As many of us have begun incorporating wine into a healthy lifestyle, a healthier wine is not just an option, it's also a necessity. Concerns over chemical residues in the foods we eat have lead many of us to organic produce and organically made products. Wine is no different. A wine made from organically grown grapes has no chemical residue from pesticides, herbicides, or chemical fertilizers.
Organically grown grapes come from living, breathing soil, full of microbial life unhampered by unnatural treatments. These grapes are generally healthier and more alive, with a higher content of natural trace elements and minerals (broken down by the microbes in the soil and absorbed by the vine’s root system). This brings forth better tasting fruit, rich in minerality and “terroir” that is unique to the soil from which it was bred. And, it’s no secret that better tasting grapes inevitably make better tasting wines.
Organic viticulture is also better for the environment. An organic vineyard does not contribute pollution to the air, ground water, or to its neighbors, and encourages life on all levels rather than discouraging it through chemical treatments.
Some wines may be labeled “biodynamically grown.” Biodynamic viticulture takes the principles of organic farming to a higher degree. Biodynamic viticulture, or simply biodynamics, is a branch of viticultural science conceived by Rudolf Steiner in the 1920s. It stresses the importance of the many balances (and imbalances) in nature that effect the health and homeopathic strength of the vine. It highlights the relationship between the vine and the vital life forces that supports its very existence. Biodynamics emphasizes natural holistic treatments to increase the vine’s resistance to disease, as well as a biorhythmic approach to treatments, pruning and harvesting resulting in healthier vines and better tasting fruit. Biodynamics is a common sense approach to viticulture employing age-old wisdom that studies the relationship of the vine with the sun, moon, stars, and earth. A biodynamic vineyard is in complete harmony with its surroundings, and is generally a self-sufficient entity. Biodynamic vineyards are always environmentally friendly, respecting the earth and their natural surroundings.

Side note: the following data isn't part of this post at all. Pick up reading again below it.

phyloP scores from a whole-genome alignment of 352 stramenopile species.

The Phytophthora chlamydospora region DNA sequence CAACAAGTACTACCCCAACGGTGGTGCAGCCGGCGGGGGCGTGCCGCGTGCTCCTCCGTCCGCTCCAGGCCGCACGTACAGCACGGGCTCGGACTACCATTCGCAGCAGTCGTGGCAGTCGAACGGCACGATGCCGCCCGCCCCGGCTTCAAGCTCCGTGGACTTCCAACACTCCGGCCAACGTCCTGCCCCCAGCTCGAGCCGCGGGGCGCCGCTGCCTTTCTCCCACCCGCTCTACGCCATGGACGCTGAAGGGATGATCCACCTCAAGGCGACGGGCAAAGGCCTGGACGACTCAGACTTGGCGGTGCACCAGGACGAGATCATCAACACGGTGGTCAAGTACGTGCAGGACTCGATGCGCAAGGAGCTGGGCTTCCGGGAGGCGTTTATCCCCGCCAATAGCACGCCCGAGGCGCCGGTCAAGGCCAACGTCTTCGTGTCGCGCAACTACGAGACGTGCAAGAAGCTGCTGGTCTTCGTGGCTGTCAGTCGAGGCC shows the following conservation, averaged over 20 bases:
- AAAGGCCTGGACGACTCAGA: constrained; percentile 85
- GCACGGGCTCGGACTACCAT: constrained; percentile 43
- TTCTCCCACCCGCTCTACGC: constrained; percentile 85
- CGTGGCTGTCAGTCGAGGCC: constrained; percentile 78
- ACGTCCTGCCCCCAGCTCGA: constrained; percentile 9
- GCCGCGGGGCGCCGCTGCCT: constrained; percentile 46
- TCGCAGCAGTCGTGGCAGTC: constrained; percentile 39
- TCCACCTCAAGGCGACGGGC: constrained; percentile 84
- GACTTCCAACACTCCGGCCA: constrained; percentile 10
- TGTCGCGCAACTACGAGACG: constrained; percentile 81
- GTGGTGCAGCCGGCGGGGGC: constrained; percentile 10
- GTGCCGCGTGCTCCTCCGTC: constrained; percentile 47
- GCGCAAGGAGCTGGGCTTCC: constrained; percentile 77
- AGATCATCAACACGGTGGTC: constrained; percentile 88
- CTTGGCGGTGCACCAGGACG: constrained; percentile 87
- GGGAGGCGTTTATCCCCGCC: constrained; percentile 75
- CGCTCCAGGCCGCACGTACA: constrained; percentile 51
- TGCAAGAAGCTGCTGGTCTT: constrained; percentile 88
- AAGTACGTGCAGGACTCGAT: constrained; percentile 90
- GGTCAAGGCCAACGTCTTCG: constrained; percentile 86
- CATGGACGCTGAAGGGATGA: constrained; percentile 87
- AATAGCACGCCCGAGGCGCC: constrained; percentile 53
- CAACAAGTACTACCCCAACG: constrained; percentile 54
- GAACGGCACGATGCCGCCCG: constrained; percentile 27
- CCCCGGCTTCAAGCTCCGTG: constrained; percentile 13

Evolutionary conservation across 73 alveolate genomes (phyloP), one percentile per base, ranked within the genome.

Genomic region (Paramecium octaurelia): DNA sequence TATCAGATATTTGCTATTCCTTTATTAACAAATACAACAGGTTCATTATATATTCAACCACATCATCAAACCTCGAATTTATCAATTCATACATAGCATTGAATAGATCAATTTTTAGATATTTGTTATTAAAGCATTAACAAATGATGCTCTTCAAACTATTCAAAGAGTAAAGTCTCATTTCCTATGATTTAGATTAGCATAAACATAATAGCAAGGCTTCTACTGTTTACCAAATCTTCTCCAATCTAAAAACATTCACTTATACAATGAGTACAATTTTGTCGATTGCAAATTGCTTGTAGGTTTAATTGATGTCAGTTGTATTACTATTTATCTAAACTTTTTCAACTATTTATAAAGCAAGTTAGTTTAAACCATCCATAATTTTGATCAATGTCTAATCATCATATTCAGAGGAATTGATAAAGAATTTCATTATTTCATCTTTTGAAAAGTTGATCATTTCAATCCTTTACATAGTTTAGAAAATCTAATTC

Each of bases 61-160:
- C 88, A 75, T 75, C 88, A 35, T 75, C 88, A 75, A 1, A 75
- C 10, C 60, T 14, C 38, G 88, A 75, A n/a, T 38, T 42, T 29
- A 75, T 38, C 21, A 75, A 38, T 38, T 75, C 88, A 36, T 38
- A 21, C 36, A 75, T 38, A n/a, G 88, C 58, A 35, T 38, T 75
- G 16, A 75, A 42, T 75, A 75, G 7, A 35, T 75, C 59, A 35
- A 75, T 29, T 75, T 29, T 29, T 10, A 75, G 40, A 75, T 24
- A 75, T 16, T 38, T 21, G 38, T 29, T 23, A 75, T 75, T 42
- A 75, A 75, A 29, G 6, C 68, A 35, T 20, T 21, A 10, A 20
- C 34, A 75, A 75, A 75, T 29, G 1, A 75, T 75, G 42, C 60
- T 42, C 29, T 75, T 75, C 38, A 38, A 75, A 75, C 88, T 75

Wines made from organic and biodynamically grown grapes are generally (but not always) lower in sulfur than wines made from conventional farming methods., Many of these growers exert a more mindful approach to winemaking, using indigenous yeasts and taking a non-interventionist approach towards handcrafting their wines. None of these wines will have any harmful chemical residues and are made with your concerns about a healthy lifestyle in mind.
Organic certification in the vineyard is done by local government agencies. In the US, it is done by branches of individual states (such as the CCOF – California Certified Organic Farmers), under guidelines set up by the FDA. Demeter, an international agency governing 3500 producers in 40 countries, is the official certifying body for biodynamics. We make every effort on this website to verify the authenticity of a grower’s claim if they are not certified. Many small growers have been practicing organic and biodynamic viticulture for years without going through the red tape of certification. We have sought out these growers as well as those with certification. We are prudent in researching the authenticity of every producer listed on this page, many of whom we have met with in person and discussed their programs with, and we feel comfortable in our recommendations. We are constantly updating our database as every new growing season, more and more growers are taking the sensible approach to grape growing and winemaking.
Certified organic wines are made from organically grown grapes and have no added sulfites, a naturally occurring element that has been used for thousands of years to protect wines from bacterial spoilage and to keep them fresh. Wines made with the addition of organic sulfur cannot be labeled as Certified Organic in this country, though we have found that many organic and biodynamic growers generally treat their wines minimally with sulfur, resulting in cleaner tasting wines.
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